Gallery Documentation

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Setup in the Purdue’s Ringel Gallery, April 24.

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Gallery overview, May 6.

Description of individual works
Building the Garden
This documentation video chronicles the creation of the National Security Garden public artwork following the group of HONR19900 students to different production sites on Purdue’s West Lafayette campus. From the Lilly greenhouses to the Department of Art and Design’s shop, to the project lab in the Hall of Discovery and Learning Research, McMullen and Winkler along with the help of other Purdue faculty and staff in related disciplines worked with the students for three months toward the installation of the public artwork between Elliott Hall and Purdue’s Bell Tower at the end of March 2013. Watch the video on this blog here.

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Soy-based Appetizers
On April 25, chef Kimberly Lulay together with honors student mentor Amber Furrer and the help of HONR19900 students Monica Schaeffer, Lindsay Harris and Sarah Garst prepared appetizers with soy-based ingredients for the opening reception of the National Security Garden public artwork in the Robert L. Ringel Gallery on April 26. This activity was kindly supported by Purdue’s Hospitality and Tourism program, which allowed the student group to use a kitchen in Marriott Hall.
The recipes for this soy menu can be found on the overhead transparencies in this gallery as well as digital downloads in this post which also has a link to watch the video.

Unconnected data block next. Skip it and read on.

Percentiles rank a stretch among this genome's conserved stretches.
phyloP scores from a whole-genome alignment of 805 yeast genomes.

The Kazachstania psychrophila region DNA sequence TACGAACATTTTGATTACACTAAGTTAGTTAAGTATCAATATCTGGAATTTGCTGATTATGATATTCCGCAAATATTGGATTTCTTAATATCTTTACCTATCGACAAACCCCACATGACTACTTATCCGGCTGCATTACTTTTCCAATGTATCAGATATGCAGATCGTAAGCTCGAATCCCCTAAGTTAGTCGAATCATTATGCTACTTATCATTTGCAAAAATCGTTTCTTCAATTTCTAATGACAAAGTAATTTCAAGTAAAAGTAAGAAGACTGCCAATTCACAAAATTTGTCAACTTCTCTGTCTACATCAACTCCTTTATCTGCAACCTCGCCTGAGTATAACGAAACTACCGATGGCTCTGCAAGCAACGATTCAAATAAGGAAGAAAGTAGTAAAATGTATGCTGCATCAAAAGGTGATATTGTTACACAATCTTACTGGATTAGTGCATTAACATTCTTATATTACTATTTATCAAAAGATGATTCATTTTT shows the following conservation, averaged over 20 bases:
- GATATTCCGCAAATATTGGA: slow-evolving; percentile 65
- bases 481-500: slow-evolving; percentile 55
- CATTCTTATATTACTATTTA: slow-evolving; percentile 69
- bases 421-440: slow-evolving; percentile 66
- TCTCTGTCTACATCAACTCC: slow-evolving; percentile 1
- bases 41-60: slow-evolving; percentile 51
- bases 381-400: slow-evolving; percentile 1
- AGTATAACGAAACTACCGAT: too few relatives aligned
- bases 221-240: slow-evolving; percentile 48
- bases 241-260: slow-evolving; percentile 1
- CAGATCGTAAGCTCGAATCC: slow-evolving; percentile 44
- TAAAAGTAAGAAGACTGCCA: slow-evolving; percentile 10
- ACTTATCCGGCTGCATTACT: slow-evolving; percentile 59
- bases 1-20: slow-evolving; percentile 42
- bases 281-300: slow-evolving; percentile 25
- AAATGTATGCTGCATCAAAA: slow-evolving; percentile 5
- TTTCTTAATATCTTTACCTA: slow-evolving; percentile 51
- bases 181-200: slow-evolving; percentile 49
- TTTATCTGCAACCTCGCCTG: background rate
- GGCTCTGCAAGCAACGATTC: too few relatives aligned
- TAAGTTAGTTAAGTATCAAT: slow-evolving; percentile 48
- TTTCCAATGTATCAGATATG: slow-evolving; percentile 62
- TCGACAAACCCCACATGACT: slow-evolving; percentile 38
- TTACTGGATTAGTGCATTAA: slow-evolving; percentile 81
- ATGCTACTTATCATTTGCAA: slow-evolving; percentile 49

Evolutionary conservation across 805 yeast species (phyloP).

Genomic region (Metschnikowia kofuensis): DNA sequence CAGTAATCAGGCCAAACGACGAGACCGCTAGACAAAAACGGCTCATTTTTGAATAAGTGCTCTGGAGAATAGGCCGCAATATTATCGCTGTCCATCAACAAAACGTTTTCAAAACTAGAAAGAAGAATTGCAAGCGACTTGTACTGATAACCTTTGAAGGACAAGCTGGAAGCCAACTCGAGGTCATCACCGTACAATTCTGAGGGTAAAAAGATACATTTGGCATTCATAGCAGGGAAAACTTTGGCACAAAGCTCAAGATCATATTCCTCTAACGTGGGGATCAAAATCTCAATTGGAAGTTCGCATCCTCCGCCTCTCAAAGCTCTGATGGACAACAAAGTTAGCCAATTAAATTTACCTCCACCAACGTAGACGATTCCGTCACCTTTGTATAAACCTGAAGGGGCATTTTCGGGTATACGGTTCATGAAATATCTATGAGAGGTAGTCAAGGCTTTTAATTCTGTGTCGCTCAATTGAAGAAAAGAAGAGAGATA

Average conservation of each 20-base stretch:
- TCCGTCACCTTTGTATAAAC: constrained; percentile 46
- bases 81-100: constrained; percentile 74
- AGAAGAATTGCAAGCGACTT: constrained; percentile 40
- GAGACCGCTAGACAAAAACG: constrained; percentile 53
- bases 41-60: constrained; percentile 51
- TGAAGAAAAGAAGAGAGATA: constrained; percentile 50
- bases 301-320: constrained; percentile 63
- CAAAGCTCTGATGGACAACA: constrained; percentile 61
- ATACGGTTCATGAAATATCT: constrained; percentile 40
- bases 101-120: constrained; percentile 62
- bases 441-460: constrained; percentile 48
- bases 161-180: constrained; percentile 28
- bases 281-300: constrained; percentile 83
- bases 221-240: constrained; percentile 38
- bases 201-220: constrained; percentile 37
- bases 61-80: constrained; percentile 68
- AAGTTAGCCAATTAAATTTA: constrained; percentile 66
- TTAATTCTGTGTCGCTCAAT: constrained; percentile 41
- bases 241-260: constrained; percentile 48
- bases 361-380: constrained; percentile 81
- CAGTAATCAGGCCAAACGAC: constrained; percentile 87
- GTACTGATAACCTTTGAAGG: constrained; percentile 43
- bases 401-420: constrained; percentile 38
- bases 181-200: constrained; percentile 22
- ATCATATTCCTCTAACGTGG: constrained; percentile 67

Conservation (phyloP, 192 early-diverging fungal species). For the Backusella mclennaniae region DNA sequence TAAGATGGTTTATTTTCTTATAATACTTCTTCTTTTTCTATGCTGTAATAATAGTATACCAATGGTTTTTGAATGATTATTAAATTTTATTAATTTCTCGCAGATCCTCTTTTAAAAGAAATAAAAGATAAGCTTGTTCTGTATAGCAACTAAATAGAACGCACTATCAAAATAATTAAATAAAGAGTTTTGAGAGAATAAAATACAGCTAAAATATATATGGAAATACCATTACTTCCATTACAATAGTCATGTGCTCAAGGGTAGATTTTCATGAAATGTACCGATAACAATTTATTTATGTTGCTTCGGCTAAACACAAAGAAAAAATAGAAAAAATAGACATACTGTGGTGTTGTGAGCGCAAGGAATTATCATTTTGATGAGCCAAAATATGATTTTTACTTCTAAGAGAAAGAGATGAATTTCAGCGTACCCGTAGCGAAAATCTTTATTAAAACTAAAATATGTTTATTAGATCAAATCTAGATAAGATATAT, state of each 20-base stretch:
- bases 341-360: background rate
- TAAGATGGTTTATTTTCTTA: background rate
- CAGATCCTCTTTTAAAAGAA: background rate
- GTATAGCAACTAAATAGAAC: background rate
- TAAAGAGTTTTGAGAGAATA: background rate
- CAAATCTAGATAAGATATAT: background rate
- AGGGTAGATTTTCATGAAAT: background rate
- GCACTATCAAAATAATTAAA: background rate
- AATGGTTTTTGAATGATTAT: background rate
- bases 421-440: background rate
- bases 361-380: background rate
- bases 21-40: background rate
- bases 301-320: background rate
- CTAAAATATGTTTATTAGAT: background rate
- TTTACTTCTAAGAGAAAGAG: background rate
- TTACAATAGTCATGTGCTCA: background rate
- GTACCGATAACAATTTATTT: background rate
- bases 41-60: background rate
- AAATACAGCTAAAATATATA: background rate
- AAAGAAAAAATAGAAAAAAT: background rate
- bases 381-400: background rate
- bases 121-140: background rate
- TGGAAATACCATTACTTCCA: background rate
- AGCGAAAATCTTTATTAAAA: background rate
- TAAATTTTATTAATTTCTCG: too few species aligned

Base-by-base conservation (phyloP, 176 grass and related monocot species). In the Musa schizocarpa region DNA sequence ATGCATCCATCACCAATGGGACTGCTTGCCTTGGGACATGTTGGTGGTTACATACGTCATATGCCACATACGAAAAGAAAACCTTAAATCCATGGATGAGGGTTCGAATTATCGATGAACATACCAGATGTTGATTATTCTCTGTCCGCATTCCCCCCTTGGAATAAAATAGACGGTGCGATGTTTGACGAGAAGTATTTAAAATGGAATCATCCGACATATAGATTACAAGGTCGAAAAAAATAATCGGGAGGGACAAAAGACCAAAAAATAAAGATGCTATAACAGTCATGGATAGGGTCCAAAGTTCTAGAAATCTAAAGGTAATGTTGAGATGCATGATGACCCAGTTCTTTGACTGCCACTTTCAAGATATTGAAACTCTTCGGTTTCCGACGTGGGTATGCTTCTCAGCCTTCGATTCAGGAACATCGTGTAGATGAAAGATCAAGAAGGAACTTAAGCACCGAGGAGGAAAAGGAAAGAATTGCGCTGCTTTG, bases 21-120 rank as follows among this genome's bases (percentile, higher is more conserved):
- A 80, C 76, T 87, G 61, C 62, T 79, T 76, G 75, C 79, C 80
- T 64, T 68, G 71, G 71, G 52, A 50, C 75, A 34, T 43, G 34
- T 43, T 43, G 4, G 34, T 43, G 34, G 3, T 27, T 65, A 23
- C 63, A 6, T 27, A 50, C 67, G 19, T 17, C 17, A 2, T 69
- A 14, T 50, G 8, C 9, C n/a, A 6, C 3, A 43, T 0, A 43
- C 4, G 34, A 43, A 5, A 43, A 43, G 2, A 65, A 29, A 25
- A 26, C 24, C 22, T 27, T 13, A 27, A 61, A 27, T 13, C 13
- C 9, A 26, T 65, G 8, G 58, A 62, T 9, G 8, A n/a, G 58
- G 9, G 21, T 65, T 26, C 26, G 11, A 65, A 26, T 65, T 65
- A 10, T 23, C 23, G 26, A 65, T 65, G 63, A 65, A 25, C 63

Chalkboard Context and Study Room
McMullen and Winkler understand National Security Garden as a both a public installation and an example of discursive or critical design, the intent of which in this case, is to encourage visitors to ask questions and engage in conversation about the relationship soybeans have or could have to understandings of nature and technology, food security, climate change, sustainability efforts, etc. These conversations have been happening regularly on-site with the artists and students since the installation of the garden in mid-March.
For the gallery, this chalkboard has been designed as an interactive and changing component of the exhibition, allowing visitors to express the associations they see between soybeans in the Midwest and other issues of contemporary and historical significance. Visitors, of all opinions, are invited to add more ellipses with keywords and draw the lines of connection as they understand them. Each Monday morning of the exhibition the chalkboard will be photographed and then erased so that multiple conversations can take place.
The chalkboard is located in a space that allows further study of the context of the National Security Garden public artwork. It has a table for small classes and a bookshelf with literature on sustainability, politics, garden design and food and public art, etc. as well as print-outs of the HONR19900 students’ paper on food security from the Fall 2012 semester.

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The Honors students who collaborated with the artists on this project came from a number of different disciplines, representing five different Colleges on campus: Science, Liberal Arts, Pharmacy, Engineering and Agriculture. For this component of the exhibition, the students researched ways in which soybeans or soy products have a relationship to their academic fields. The transparencies contained in the manila file folders represent the relationships they found, from desirable chemical properties to landmark court cases. We invite visitors to explore the interdisciplinary reach of soybeans on Purdue’s campus by using the overhead projector to view information on the transparencies and to consider the ways that soy intersect with their own studies and research.